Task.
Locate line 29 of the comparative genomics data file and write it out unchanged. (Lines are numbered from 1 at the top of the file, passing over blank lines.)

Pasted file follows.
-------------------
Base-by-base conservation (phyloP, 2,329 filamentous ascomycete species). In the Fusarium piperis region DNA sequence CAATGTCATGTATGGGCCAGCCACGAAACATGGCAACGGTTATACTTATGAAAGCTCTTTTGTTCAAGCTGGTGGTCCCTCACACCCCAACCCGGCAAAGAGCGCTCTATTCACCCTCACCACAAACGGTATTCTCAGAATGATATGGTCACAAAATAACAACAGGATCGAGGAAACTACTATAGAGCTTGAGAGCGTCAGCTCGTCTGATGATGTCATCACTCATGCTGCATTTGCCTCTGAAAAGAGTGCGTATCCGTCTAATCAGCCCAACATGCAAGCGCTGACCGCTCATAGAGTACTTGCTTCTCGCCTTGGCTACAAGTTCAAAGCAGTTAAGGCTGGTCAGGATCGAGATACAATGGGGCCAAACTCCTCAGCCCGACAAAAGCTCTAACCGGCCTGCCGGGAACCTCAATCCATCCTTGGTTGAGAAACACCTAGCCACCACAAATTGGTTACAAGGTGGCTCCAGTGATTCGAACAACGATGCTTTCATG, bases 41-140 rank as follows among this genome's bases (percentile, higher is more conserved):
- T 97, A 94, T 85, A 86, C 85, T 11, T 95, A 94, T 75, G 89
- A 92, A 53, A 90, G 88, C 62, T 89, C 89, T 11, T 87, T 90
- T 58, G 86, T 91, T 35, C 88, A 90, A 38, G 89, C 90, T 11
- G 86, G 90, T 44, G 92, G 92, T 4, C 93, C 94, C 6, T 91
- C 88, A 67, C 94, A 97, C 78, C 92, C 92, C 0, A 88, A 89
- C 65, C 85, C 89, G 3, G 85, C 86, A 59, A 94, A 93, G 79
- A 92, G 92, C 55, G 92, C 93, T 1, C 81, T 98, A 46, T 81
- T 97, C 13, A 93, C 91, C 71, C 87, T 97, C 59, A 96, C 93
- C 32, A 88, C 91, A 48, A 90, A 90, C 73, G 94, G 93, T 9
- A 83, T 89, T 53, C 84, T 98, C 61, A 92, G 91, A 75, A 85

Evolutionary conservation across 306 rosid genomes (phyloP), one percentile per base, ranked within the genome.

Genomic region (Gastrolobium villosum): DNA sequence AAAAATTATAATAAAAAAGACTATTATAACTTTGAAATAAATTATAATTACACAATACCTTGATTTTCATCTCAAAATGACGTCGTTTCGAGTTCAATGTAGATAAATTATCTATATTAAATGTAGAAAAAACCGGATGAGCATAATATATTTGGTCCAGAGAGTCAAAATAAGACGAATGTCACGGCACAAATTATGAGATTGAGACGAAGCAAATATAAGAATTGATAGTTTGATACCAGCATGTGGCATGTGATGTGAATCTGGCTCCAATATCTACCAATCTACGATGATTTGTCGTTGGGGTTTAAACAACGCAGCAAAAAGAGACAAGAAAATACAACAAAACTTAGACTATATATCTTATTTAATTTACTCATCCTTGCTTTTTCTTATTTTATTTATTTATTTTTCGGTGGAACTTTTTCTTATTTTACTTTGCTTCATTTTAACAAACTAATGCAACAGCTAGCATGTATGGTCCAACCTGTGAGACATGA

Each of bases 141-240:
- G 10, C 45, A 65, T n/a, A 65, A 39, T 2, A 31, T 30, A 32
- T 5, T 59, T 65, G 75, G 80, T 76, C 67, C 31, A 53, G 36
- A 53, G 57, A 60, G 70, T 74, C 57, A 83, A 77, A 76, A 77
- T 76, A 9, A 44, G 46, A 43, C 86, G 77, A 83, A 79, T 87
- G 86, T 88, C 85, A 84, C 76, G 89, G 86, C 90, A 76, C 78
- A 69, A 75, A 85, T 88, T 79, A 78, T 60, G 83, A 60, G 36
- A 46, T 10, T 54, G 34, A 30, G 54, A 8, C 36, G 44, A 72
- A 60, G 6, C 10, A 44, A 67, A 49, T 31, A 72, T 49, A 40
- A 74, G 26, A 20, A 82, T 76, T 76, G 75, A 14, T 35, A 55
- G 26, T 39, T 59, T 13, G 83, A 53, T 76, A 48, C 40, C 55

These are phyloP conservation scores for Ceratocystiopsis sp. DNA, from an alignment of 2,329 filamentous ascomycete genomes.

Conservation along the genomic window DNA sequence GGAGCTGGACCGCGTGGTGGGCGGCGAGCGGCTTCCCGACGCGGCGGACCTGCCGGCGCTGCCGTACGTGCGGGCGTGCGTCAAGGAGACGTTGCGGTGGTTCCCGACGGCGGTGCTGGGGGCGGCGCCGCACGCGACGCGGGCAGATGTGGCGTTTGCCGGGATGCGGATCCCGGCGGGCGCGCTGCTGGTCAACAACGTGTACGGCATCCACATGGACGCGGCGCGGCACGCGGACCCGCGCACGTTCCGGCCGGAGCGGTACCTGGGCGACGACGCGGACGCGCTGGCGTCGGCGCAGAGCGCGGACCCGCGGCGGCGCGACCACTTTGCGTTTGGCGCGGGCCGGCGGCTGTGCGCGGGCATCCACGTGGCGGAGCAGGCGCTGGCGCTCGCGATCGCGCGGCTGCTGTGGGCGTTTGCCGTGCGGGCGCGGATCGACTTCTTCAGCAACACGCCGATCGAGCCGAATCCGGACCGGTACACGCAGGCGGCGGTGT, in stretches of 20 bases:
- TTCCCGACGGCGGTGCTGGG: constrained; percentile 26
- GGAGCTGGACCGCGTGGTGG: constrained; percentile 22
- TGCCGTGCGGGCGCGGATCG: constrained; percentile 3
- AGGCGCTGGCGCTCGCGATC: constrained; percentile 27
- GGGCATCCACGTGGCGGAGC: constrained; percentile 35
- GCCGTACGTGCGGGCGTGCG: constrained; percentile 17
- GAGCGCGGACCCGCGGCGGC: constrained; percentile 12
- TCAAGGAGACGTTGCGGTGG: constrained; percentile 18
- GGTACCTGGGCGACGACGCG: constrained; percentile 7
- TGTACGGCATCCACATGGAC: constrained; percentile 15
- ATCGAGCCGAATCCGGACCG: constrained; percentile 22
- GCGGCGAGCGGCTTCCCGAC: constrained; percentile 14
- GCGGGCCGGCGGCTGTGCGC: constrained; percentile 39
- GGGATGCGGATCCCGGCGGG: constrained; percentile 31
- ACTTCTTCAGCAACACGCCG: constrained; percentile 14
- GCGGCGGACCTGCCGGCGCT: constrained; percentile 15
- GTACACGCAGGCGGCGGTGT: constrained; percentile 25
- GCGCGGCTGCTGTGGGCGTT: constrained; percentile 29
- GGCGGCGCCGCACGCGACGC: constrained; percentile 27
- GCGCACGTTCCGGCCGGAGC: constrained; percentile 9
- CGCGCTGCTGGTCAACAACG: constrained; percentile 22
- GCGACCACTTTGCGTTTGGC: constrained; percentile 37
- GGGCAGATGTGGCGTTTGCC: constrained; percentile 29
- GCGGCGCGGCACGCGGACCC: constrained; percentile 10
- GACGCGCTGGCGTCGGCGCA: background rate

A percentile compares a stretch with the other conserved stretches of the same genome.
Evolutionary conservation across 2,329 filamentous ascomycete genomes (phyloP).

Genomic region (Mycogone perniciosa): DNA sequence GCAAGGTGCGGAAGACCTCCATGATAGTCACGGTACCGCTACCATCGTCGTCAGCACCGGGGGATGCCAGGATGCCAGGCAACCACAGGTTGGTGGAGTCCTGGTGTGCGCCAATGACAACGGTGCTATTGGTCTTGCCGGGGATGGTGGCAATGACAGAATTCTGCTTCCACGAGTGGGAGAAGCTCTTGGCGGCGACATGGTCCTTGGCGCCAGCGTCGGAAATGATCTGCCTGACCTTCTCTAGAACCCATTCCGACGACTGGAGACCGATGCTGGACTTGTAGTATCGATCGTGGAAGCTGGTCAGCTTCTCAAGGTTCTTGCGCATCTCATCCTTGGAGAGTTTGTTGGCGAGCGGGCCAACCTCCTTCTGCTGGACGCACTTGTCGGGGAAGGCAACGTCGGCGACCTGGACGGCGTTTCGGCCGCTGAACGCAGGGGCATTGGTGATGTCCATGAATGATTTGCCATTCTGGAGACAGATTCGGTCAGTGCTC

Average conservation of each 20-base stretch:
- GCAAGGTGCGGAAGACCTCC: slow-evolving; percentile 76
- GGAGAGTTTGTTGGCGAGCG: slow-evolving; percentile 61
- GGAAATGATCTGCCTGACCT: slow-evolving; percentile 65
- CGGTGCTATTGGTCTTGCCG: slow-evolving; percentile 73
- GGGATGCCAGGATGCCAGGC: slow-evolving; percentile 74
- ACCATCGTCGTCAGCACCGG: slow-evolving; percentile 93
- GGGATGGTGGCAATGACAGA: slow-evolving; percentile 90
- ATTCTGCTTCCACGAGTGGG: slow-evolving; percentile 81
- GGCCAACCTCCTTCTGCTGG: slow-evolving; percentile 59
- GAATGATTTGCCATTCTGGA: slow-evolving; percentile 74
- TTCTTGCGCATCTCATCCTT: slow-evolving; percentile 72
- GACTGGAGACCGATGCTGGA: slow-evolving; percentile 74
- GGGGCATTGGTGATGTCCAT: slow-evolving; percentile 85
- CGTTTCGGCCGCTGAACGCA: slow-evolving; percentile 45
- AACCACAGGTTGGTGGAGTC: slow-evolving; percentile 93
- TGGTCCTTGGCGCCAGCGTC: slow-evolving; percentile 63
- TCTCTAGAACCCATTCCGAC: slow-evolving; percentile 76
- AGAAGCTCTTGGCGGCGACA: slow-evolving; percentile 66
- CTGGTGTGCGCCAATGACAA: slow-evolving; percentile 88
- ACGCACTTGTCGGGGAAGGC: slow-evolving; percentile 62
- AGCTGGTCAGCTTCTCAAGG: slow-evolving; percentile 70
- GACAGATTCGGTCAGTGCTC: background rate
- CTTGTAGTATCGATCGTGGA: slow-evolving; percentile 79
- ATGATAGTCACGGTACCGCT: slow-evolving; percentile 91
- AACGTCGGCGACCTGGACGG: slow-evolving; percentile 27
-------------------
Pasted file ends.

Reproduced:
- TGCCGTGCGGGCGCGGATCG: constrained; percentile 3